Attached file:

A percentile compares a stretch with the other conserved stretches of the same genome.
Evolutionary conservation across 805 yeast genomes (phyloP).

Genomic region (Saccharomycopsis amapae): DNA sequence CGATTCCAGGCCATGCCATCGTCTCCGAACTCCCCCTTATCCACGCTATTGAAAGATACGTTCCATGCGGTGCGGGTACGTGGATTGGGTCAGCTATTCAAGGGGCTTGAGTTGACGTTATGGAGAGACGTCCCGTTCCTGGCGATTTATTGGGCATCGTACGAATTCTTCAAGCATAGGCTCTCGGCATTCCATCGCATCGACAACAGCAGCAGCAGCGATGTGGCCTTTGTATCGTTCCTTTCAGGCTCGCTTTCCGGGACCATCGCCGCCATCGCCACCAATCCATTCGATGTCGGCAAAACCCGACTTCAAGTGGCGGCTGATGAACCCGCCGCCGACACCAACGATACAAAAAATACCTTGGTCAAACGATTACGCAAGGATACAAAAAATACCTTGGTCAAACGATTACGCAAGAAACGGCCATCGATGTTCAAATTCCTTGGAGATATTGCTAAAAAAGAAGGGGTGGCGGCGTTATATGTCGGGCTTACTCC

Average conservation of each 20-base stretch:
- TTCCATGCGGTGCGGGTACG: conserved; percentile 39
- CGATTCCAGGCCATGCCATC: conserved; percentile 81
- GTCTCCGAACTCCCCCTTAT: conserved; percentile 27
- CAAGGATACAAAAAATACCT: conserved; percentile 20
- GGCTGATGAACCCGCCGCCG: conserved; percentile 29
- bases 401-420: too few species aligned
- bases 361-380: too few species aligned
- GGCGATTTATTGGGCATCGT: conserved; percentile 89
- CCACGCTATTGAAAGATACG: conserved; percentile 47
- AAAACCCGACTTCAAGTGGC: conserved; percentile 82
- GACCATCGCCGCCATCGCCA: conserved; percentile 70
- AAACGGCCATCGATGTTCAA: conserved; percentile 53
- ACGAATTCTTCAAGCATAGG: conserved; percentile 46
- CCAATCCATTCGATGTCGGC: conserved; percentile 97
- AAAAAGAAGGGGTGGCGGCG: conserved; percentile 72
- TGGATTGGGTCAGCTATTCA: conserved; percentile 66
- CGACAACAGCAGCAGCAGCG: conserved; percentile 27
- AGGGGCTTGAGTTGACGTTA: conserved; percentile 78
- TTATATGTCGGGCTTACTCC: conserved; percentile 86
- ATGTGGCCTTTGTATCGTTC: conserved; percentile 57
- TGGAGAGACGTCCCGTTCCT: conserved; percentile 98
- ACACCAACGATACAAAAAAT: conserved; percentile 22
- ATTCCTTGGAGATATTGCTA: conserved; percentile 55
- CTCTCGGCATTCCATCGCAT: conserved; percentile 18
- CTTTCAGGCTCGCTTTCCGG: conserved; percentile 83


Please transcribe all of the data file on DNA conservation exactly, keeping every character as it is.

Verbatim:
A percentile compares a stretch with the other conserved stretches of the same genome.
Evolutionary conservation across 805 yeast genomes (phyloP).

Genomic region (Saccharomycopsis amapae): DNA sequence CGATTCCAGGCCATGCCATCGTCTCCGAACTCCCCCTTATCCACGCTATTGAAAGATACGTTCCATGCGGTGCGGGTACGTGGATTGGGTCAGCTATTCAAGGGGCTTGAGTTGACGTTATGGAGAGACGTCCCGTTCCTGGCGATTTATTGGGCATCGTACGAATTCTTCAAGCATAGGCTCTCGGCATTCCATCGCATCGACAACAGCAGCAGCAGCGATGTGGCCTTTGTATCGTTCCTTTCAGGCTCGCTTTCCGGGACCATCGCCGCCATCGCCACCAATCCATTCGATGTCGGCAAAACCCGACTTCAAGTGGCGGCTGATGAACCCGCCGCCGACACCAACGATACAAAAAATACCTTGGTCAAACGATTACGCAAGGATACAAAAAATACCTTGGTCAAACGATTACGCAAGAAACGGCCATCGATGTTCAAATTCCTTGGAGATATTGCTAAAAAAGAAGGGGTGGCGGCGTTATATGTCGGGCTTACTCC

Average conservation of each 20-base stretch:
- TTCCATGCGGTGCGGGTACG: conserved; percentile 39
- CGATTCCAGGCCATGCCATC: conserved; percentile 81
- GTCTCCGAACTCCCCCTTAT: conserved; percentile 27
- CAAGGATACAAAAAATACCT: conserved; percentile 20
- GGCTGATGAACCCGCCGCCG: conserved; percentile 29
- bases 401-420: too few species aligned
- bases 361-380: too few species aligned
- GGCGATTTATTGGGCATCGT: conserved; percentile 89
- CCACGCTATTGAAAGATACG: conserved; percentile 47
- AAAACCCGACTTCAAGTGGC: conserved; percentile 82
- GACCATCGCCGCCATCGCCA: conserved; percentile 70
- AAACGGCCATCGATGTTCAA: conserved; percentile 53
- ACGAATTCTTCAAGCATAGG: conserved; percentile 46
- CCAATCCATTCGATGTCGGC: conserved; percentile 97
- AAAAAGAAGGGGTGGCGGCG: conserved; percentile 72
- TGGATTGGGTCAGCTATTCA: conserved; percentile 66
- CGACAACAGCAGCAGCAGCG: conserved; percentile 27
- AGGGGCTTGAGTTGACGTTA: conserved; percentile 78
- TTATATGTCGGGCTTACTCC: conserved; percentile 86
- ATGTGGCCTTTGTATCGTTC: conserved; percentile 57
- TGGAGAGACGTCCCGTTCCT: conserved; percentile 98
- ACACCAACGATACAAAAAAT: conserved; percentile 22
- ATTCCTTGGAGATATTGCTA: conserved; percentile 55
- CTCTCGGCATTCCATCGCAT: conserved; percentile 18
- CTTTCAGGCTCGCTTTCCGG: conserved; percentile 83